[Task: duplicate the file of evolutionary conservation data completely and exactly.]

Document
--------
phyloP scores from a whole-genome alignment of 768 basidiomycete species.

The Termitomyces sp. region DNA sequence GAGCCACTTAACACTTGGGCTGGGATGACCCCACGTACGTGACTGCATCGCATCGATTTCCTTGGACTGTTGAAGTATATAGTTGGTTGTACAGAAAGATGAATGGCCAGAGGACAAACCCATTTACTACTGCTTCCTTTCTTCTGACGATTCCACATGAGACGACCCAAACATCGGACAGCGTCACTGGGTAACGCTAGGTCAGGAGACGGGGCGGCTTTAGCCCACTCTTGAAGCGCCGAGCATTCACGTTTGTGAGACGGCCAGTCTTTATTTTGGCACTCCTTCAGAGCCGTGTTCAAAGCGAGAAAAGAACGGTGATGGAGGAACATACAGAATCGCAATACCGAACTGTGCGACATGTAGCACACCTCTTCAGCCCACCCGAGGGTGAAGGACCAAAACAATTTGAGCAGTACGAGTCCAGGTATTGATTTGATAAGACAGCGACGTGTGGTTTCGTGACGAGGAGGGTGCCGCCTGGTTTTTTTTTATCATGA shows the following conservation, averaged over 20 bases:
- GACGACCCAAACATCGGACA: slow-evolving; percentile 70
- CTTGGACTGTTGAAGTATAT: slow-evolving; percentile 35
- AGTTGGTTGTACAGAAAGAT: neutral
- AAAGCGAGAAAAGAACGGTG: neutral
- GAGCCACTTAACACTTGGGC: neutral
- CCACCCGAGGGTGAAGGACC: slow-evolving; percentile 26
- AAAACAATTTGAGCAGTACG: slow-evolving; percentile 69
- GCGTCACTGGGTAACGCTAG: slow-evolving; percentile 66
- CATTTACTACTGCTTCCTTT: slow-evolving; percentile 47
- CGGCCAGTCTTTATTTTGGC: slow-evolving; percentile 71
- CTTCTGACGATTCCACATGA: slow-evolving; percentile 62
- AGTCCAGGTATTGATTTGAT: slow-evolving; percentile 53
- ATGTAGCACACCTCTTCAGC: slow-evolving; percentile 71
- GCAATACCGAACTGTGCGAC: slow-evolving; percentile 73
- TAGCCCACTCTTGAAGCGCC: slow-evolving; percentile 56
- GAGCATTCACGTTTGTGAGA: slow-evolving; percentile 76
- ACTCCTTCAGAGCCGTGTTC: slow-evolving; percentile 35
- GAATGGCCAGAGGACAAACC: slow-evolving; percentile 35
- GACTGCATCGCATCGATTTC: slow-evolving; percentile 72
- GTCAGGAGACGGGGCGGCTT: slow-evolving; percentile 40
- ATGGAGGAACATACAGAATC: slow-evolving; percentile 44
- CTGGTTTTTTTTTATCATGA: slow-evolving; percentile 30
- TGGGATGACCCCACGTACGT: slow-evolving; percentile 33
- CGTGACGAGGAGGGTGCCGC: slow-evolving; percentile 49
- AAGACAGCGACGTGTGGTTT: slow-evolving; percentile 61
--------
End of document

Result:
phyloP scores from a whole-genome alignment of 768 basidiomycete species.

The Termitomyces sp. region DNA sequence GAGCCACTTAACACTTGGGCTGGGATGACCCCACGTACGTGACTGCATCGCATCGATTTCCTTGGACTGTTGAAGTATATAGTTGGTTGTACAGAAAGATGAATGGCCAGAGGACAAACCCATTTACTACTGCTTCCTTTCTTCTGACGATTCCACATGAGACGACCCAAACATCGGACAGCGTCACTGGGTAACGCTAGGTCAGGAGACGGGGCGGCTTTAGCCCACTCTTGAAGCGCCGAGCATTCACGTTTGTGAGACGGCCAGTCTTTATTTTGGCACTCCTTCAGAGCCGTGTTCAAAGCGAGAAAAGAACGGTGATGGAGGAACATACAGAATCGCAATACCGAACTGTGCGACATGTAGCACACCTCTTCAGCCCACCCGAGGGTGAAGGACCAAAACAATTTGAGCAGTACGAGTCCAGGTATTGATTTGATAAGACAGCGACGTGTGGTTTCGTGACGAGGAGGGTGCCGCCTGGTTTTTTTTTATCATGA shows the following conservation, averaged over 20 bases:
- GACGACCCAAACATCGGACA: slow-evolving; percentile 70
- CTTGGACTGTTGAAGTATAT: slow-evolving; percentile 35
- AGTTGGTTGTACAGAAAGAT: neutral
- AAAGCGAGAAAAGAACGGTG: neutral
- GAGCCACTTAACACTTGGGC: neutral
- CCACCCGAGGGTGAAGGACC: slow-evolving; percentile 26
- AAAACAATTTGAGCAGTACG: slow-evolving; percentile 69
- GCGTCACTGGGTAACGCTAG: slow-evolving; percentile 66
- CATTTACTACTGCTTCCTTT: slow-evolving; percentile 47
- CGGCCAGTCTTTATTTTGGC: slow-evolving; percentile 71
- CTTCTGACGATTCCACATGA: slow-evolving; percentile 62
- AGTCCAGGTATTGATTTGAT: slow-evolving; percentile 53
- ATGTAGCACACCTCTTCAGC: slow-evolving; percentile 71
- GCAATACCGAACTGTGCGAC: slow-evolving; percentile 73
- TAGCCCACTCTTGAAGCGCC: slow-evolving; percentile 56
- GAGCATTCACGTTTGTGAGA: slow-evolving; percentile 76
- ACTCCTTCAGAGCCGTGTTC: slow-evolving; percentile 35
- GAATGGCCAGAGGACAAACC: slow-evolving; percentile 35
- GACTGCATCGCATCGATTTC: slow-evolving; percentile 72
- GTCAGGAGACGGGGCGGCTT: slow-evolving; percentile 40
- ATGGAGGAACATACAGAATC: slow-evolving; percentile 44
- CTGGTTTTTTTTTATCATGA: slow-evolving; percentile 30
- TGGGATGACCCCACGTACGT: slow-evolving; percentile 33
- CGTGACGAGGAGGGTGCCGC: slow-evolving; percentile 49
- AAGACAGCGACGTGTGGTTT: slow-evolving; percentile 61